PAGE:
Sunday, July 26, 2009

A secession scenario, part II

Continuing from where we left off last time, we divided the USA up based on a hypothetical Republican-led, anti-Obama secession movement, and then looked at the composition of the ASA (the "anti-socialist" seceded states) and RSA (remaining states). Today, in the second part of the series, I'd like for us to explore what the major obstacles to a secession movement would be in a number of these states and regions.

The Old South

There are a few common problems in this region that present an obstacle to secession attempts, one being that a Republican-led secession movement would probably struggle in Democratic state legislatures in Louisiana, Mississippi, and Alabama. A powerful reason across the entire region is that 29% of the population of this region is black. Percentages range from 37% in Mississippi to 26% in Alabama, and while you can find a number of Southern whites who will say that states' rights and secession are things that have nothing to do with race, you would be hard-pressed to find Southern blacks willing to agree. And that's with secession in general; an anti-Obama secession movement would inflame racial tensions to heights not seen since the 1970s even if it failed. In the event any of these states were to secede from the rest of the US, I would expect to see things get very ugly in a hurry for the reasons of race and history.


Georgia is the largest and most prosperous state in this region. However, while Georgia's state government is firmly in Republican hands, Georgia is also the state in this region that gave Obama the highest percentage of the vote - a full 47%, his third-smallest percentage loss in the country behind Montana and Missouri. This would present a major obstacle to any secession movement in Georgia; Obama simply doesn't have the net negatives in Georgia that he does in the rest of the South. Georgia has also spent the most effort reinventing itself as part of a new South; Atlanta, as the center of the "New South," would represent a powerful center of opposition to secession.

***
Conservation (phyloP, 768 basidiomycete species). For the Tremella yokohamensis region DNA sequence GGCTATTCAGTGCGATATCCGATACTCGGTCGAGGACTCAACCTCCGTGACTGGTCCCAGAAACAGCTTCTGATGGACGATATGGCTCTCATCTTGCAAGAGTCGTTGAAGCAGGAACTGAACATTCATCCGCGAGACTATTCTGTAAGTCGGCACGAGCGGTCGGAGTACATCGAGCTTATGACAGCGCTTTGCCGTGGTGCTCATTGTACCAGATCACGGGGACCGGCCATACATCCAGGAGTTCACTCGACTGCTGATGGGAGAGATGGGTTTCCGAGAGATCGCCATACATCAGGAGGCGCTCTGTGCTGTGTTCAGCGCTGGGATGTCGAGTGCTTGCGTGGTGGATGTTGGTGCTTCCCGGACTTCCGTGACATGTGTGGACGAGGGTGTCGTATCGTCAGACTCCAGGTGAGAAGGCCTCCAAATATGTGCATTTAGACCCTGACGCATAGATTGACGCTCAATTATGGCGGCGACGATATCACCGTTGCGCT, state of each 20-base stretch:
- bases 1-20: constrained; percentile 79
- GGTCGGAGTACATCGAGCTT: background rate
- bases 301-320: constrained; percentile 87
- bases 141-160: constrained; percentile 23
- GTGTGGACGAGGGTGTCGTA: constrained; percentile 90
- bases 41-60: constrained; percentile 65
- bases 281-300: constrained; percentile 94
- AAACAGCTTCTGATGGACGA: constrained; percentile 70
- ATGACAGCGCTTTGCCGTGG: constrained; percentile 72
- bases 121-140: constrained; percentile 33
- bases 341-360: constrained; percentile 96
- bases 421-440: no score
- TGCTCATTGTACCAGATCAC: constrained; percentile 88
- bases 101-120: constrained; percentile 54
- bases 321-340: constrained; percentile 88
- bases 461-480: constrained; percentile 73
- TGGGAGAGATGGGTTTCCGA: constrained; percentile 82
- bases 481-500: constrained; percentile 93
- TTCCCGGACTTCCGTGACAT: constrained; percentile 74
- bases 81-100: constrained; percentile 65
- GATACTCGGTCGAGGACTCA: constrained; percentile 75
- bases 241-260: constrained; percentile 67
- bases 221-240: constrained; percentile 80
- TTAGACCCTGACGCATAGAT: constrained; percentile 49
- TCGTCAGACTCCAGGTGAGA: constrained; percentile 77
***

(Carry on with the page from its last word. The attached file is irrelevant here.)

South Carolina

South Carolina is one of the two states in this region whose state governments are controlled by Republicans. South Carolina also is the state with the longest history of secession threats, and did so in December 1860, before any other state in the Confederacy. It was also the site of what is widely regarded as the first battle of the Civil War (Fort Sumter) and for these powerful historical reasons, a secession movement starting in South Carolina cannot avoid being compared to the Civil War. Also, two practical points to consider: If Georgia does not secede, South Carolina would be surrounded; and South Carolina's economy relies heavily on the tourism industry, something that is likely to take a sharp nosedive even in a peaceful secession.

Mormon Triad